On a more positive note, the new characters are universally great. So far, I have enjoyed my time with every one of them, from King of Dinosaur, with his hybrid style that mixes Zangief’s chops and command throws with the flurry of claw swipes straight out of Primal Rage, to Alice, who has a hodgepodge of attacks inspired by her favorite fighters in Team Fatal Fury, and one three-hit combo manages to include a move from each character. If I wasn’t testing out how to link the pirate-fighter Love Heart’s uppercut and sword swipe, I was coming to grips with the masked, graceful and combo-friendly Mian. It’s rare that I take to so many new characters in such a long-running series, but SNK really hit the ball out of the park this time. Even with teams of three, I have a hard time choosing who to play in the next match. I can’t think of any higher praise.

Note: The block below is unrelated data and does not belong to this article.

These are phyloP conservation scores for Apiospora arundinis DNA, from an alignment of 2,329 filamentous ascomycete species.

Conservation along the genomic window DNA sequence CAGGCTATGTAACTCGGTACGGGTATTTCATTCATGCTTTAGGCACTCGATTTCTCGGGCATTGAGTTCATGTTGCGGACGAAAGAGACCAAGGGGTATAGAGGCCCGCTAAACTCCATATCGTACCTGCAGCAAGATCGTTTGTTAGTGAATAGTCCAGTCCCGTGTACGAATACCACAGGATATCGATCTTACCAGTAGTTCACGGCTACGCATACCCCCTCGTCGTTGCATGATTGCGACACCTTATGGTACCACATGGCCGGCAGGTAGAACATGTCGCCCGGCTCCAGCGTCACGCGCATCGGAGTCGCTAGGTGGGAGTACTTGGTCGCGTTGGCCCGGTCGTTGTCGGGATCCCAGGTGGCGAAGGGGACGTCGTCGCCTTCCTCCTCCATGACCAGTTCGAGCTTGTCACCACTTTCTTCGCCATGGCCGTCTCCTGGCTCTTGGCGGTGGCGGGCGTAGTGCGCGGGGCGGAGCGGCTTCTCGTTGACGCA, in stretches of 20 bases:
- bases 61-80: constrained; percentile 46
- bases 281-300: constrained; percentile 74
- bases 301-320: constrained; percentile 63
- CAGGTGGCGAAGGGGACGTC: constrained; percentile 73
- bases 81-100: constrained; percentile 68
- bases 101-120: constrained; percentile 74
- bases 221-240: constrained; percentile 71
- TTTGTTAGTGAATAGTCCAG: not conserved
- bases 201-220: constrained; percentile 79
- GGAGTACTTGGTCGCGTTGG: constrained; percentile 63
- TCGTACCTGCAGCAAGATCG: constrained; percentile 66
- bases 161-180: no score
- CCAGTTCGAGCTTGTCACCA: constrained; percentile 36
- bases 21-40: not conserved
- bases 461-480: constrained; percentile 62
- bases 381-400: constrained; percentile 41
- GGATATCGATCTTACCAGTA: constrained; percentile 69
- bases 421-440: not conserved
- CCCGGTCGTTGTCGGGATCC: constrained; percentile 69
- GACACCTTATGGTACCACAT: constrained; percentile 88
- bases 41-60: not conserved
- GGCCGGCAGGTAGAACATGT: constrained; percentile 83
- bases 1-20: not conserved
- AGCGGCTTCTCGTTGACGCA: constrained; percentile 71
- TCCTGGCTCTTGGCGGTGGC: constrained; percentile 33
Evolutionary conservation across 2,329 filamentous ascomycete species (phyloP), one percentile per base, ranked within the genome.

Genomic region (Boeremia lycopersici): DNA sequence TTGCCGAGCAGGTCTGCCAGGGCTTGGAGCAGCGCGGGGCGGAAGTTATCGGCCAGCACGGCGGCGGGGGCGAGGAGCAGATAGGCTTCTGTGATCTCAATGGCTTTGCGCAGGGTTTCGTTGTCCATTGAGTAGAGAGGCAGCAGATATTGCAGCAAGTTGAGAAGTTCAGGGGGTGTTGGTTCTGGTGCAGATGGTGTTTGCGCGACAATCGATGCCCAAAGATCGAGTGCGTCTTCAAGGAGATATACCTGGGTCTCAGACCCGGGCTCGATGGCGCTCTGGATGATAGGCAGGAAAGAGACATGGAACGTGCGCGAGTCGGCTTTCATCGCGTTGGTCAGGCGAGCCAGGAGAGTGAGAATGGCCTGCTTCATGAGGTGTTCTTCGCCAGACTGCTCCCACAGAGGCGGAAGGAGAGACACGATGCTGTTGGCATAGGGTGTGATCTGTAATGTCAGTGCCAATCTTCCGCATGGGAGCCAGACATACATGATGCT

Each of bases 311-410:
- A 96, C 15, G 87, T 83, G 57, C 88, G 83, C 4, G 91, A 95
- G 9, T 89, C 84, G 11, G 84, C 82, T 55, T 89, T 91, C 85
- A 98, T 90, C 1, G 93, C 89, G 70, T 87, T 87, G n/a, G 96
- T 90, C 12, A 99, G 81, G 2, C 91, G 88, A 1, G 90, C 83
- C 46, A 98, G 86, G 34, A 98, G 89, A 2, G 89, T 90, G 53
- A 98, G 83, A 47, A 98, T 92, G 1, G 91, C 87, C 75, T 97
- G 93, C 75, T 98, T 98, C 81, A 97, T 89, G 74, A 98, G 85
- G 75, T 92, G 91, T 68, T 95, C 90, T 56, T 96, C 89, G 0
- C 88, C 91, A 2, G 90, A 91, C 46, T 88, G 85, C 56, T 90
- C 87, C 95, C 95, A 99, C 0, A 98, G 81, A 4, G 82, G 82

Overall:
8.5/10
The King of Fighters XIV is a fast, fluid, and dynamic fighter that sits alongside some of the best in the series. A few effects, along with more than a few character models, might be questionable, but, occasional AI hiccup aside, the gameplay is rock solid. The new characters bring a lot to the table, while those that have returned are as snappy as ever. Responsive controls, a huge roster, multi-franchise-spanning unlocks, and a respectable amount of modes make for a lot to like in SNK’s latest.

(This review is based on a copy provided by the publisher.)